Directed by Francine Parker | The FTA Show written by Michael Alaimo, Len Chandler, Pamela Donegan, Jane Fonda, Rita Martinson, Robin Menken, Holly Near, Donald Sutherland, Dalton Trumbo and Nancy Dowd | 97 min | Carbon Arc Cinema
FTA is an interesting slice of early 1970s anti-war culture, a document of a “political vaudevillian” show that went to Hawaii, Okinawa, other points in Japan, and the Philippines, to perform before American service people who were opposed to the war in Vietnam. It barely got a release in the day before it was pulled by the distributor and vanished.
I didn’t know this at all, but there were a number of Americans in uniform at the time who didn’t support the war, and many go on the record here. You’ve got to imagine it took a lot of courage to buck the system — and Parker’s cameras capture at least one gig where a few bull-headed, anti-protest voices disrupt the proceedings.
We get to see plenty of on-stage stuff — it’s scrappy, pointed, and entertaining, using the old-fashioned variety show approach to bring a message that’s impossible to mistake. Hollywood A-listers Sutherland and Fonda are right there in the middle of it — post-Klute, MASH, and “Hanoi Jane,” their activism is loud and clear. Len Chandler and Rita Martinson are also stand-outs, forefronting the issues around both the military and government’s systemic racism through song and satire.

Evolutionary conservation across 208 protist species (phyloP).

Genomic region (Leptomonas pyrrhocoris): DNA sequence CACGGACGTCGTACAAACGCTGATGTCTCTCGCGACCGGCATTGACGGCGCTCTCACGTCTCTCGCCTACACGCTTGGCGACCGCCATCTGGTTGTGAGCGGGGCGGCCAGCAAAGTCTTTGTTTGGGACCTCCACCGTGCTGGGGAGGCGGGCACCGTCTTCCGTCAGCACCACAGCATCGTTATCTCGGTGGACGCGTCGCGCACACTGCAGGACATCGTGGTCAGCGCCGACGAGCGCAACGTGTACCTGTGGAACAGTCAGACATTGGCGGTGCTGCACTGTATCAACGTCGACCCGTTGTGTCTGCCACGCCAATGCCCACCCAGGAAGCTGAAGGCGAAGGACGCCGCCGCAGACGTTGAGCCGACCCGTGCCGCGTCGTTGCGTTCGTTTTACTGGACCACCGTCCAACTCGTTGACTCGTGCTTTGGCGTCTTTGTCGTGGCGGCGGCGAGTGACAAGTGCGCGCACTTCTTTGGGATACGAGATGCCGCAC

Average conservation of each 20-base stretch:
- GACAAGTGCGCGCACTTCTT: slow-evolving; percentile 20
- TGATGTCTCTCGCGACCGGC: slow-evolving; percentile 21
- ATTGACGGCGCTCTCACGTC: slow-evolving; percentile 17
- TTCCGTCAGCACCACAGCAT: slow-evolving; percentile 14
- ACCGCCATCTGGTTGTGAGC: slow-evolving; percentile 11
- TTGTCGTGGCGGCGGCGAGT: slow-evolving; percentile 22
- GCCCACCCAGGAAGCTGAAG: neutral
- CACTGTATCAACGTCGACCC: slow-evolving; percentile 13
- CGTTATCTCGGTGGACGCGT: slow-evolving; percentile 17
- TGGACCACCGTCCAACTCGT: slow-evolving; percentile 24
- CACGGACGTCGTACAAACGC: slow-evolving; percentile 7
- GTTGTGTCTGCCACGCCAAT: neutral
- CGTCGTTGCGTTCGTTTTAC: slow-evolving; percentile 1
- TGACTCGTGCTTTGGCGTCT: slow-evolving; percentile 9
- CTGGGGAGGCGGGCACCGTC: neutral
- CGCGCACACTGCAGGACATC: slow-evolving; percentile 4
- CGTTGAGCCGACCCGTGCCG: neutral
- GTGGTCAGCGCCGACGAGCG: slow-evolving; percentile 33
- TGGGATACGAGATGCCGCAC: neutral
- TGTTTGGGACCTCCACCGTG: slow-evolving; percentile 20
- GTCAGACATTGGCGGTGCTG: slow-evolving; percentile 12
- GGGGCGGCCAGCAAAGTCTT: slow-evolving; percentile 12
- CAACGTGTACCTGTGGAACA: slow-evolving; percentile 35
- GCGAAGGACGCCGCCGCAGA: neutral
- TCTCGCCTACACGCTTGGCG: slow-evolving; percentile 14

Present-day Jane Fonda introduces the film, providing context to what they were trying to accomplish 50 years ago, but she doesn’t need to explain the spirit of the project. With this, and recent features like Judas and the Black Messiah, Trial of the Chicago 7, and One Night In Miami, we’re getting a clearer look at the American civil rights movement through these cinematic windows. The connection to the present is clear as day.